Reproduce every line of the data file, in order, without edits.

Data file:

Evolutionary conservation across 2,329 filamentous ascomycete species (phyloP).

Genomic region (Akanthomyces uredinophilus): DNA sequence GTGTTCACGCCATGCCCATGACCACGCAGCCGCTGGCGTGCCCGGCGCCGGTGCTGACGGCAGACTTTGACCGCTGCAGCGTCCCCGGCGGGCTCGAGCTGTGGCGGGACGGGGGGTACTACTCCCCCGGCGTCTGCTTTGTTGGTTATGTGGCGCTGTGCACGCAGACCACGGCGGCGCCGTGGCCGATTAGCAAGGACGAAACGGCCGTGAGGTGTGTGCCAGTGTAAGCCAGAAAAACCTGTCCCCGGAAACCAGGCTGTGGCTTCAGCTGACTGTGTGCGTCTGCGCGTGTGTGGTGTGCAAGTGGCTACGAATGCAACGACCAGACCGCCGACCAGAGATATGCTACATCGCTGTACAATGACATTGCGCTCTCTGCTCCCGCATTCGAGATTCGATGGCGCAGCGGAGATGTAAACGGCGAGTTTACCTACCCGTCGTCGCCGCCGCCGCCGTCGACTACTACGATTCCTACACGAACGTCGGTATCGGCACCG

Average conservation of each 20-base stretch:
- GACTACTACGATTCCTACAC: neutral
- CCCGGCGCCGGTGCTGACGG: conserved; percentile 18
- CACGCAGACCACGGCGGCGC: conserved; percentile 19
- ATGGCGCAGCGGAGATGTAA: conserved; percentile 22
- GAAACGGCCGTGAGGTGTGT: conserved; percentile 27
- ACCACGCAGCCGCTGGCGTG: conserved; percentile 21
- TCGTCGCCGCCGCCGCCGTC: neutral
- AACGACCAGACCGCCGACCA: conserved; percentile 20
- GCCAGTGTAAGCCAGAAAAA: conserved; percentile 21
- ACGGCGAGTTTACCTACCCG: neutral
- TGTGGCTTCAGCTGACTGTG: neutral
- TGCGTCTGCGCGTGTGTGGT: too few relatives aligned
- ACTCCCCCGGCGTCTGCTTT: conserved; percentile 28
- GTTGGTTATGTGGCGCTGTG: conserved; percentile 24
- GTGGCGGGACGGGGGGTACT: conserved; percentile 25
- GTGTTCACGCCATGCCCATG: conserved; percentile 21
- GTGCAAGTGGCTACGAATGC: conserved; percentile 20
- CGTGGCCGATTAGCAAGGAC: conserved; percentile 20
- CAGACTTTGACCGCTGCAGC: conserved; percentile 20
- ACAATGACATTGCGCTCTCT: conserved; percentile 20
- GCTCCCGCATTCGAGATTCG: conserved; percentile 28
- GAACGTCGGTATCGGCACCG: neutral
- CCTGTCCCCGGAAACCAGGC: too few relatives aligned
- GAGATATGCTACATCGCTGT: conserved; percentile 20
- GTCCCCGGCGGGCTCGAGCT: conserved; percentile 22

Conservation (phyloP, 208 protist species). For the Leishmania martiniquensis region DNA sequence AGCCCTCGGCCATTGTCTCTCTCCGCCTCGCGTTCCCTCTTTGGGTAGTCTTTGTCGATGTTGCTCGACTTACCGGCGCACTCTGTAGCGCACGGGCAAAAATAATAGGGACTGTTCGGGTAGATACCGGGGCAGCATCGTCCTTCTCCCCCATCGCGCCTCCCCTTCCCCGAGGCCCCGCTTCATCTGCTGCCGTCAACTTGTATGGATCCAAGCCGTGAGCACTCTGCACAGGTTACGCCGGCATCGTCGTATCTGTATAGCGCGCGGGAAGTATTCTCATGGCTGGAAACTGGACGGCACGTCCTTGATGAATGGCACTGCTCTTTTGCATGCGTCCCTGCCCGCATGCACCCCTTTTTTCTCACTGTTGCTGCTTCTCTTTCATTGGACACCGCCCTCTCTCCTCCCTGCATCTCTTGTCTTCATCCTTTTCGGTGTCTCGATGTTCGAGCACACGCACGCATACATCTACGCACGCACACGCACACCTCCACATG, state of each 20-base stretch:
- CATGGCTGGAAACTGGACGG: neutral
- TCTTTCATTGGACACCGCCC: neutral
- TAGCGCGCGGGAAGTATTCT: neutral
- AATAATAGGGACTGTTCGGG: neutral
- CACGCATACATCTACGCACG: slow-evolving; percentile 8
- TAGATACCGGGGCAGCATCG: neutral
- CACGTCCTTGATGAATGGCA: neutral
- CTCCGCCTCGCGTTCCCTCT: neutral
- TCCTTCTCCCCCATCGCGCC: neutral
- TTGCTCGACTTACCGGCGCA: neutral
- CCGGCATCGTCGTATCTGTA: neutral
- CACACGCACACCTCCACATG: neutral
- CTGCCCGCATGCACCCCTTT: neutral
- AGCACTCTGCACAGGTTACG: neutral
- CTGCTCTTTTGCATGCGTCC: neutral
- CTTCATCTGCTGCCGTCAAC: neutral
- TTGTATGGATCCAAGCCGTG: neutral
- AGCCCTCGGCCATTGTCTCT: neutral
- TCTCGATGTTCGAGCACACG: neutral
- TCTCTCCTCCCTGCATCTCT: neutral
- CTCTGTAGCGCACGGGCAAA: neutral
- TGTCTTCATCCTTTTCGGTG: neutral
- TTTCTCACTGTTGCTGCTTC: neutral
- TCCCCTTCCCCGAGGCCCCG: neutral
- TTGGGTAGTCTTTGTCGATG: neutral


Evolutionary conservation across 2,329 filamentous ascomycete species (phyloP).

Genomic region (Akanthomyces uredinophilus): DNA sequence GTGTTCACGCCATGCCCATGACCACGCAGCCGCTGGCGTGCCCGGCGCCGGTGCTGACGGCAGACTTTGACCGCTGCAGCGTCCCCGGCGGGCTCGAGCTGTGGCGGGACGGGGGGTACTACTCCCCCGGCGTCTGCTTTGTTGGTTATGTGGCGCTGTGCACGCAGACCACGGCGGCGCCGTGGCCGATTAGCAAGGACGAAACGGCCGTGAGGTGTGTGCCAGTGTAAGCCAGAAAAACCTGTCCCCGGAAACCAGGCTGTGGCTTCAGCTGACTGTGTGCGTCTGCGCGTGTGTGGTGTGCAAGTGGCTACGAATGCAACGACCAGACCGCCGACCAGAGATATGCTACATCGCTGTACAATGACATTGCGCTCTCTGCTCCCGCATTCGAGATTCGATGGCGCAGCGGAGATGTAAACGGCGAGTTTACCTACCCGTCGTCGCCGCCGCCGCCGTCGACTACTACGATTCCTACACGAACGTCGGTATCGGCACCG

Average conservation of each 20-base stretch:
- GACTACTACGATTCCTACAC: neutral
- CCCGGCGCCGGTGCTGACGG: conserved; percentile 18
- CACGCAGACCACGGCGGCGC: conserved; percentile 19
- ATGGCGCAGCGGAGATGTAA: conserved; percentile 22
- GAAACGGCCGTGAGGTGTGT: conserved; percentile 27
- ACCACGCAGCCGCTGGCGTG: conserved; percentile 21
- TCGTCGCCGCCGCCGCCGTC: neutral
- AACGACCAGACCGCCGACCA: conserved; percentile 20
- GCCAGTGTAAGCCAGAAAAA: conserved; percentile 21
- ACGGCGAGTTTACCTACCCG: neutral
- TGTGGCTTCAGCTGACTGTG: neutral
- TGCGTCTGCGCGTGTGTGGT: too few relatives aligned
- ACTCCCCCGGCGTCTGCTTT: conserved; percentile 28
- GTTGGTTATGTGGCGCTGTG: conserved; percentile 24
- GTGGCGGGACGGGGGGTACT: conserved; percentile 25
- GTGTTCACGCCATGCCCATG: conserved; percentile 21
- GTGCAAGTGGCTACGAATGC: conserved; percentile 20
- CGTGGCCGATTAGCAAGGAC: conserved; percentile 20
- CAGACTTTGACCGCTGCAGC: conserved; percentile 20
- ACAATGACATTGCGCTCTCT: conserved; percentile 20
- GCTCCCGCATTCGAGATTCG: conserved; percentile 28
- GAACGTCGGTATCGGCACCG: neutral
- CCTGTCCCCGGAAACCAGGC: too few relatives aligned
- GAGATATGCTACATCGCTGT: conserved; percentile 20
- GTCCCCGGCGGGCTCGAGCT: conserved; percentile 22

Conservation (phyloP, 208 protist species). For the Leishmania martiniquensis region DNA sequence AGCCCTCGGCCATTGTCTCTCTCCGCCTCGCGTTCCCTCTTTGGGTAGTCTTTGTCGATGTTGCTCGACTTACCGGCGCACTCTGTAGCGCACGGGCAAAAATAATAGGGACTGTTCGGGTAGATACCGGGGCAGCATCGTCCTTCTCCCCCATCGCGCCTCCCCTTCCCCGAGGCCCCGCTTCATCTGCTGCCGTCAACTTGTATGGATCCAAGCCGTGAGCACTCTGCACAGGTTACGCCGGCATCGTCGTATCTGTATAGCGCGCGGGAAGTATTCTCATGGCTGGAAACTGGACGGCACGTCCTTGATGAATGGCACTGCTCTTTTGCATGCGTCCCTGCCCGCATGCACCCCTTTTTTCTCACTGTTGCTGCTTCTCTTTCATTGGACACCGCCCTCTCTCCTCCCTGCATCTCTTGTCTTCATCCTTTTCGGTGTCTCGATGTTCGAGCACACGCACGCATACATCTACGCACGCACACGCACACCTCCACATG, state of each 20-base stretch:
- CATGGCTGGAAACTGGACGG: neutral
- TCTTTCATTGGACACCGCCC: neutral
- TAGCGCGCGGGAAGTATTCT: neutral
- AATAATAGGGACTGTTCGGG: neutral
- CACGCATACATCTACGCACG: slow-evolving; percentile 8
- TAGATACCGGGGCAGCATCG: neutral
- CACGTCCTTGATGAATGGCA: neutral
- CTCCGCCTCGCGTTCCCTCT: neutral
- TCCTTCTCCCCCATCGCGCC: neutral
- TTGCTCGACTTACCGGCGCA: neutral
- CCGGCATCGTCGTATCTGTA: neutral
- CACACGCACACCTCCACATG: neutral
- CTGCCCGCATGCACCCCTTT: neutral
- AGCACTCTGCACAGGTTACG: neutral
- CTGCTCTTTTGCATGCGTCC: neutral
- CTTCATCTGCTGCCGTCAAC: neutral
- TTGTATGGATCCAAGCCGTG: neutral
- AGCCCTCGGCCATTGTCTCT: neutral
- TCTCGATGTTCGAGCACACG: neutral
- TCTCTCCTCCCTGCATCTCT: neutral
- CTCTGTAGCGCACGGGCAAA: neutral
- TGTCTTCATCCTTTTCGGTG: neutral
- TTTCTCACTGTTGCTGCTTC: neutral
- TCCCCTTCCCCGAGGCCCCG: neutral
- TTGGGTAGTCTTTGTCGATG: neutral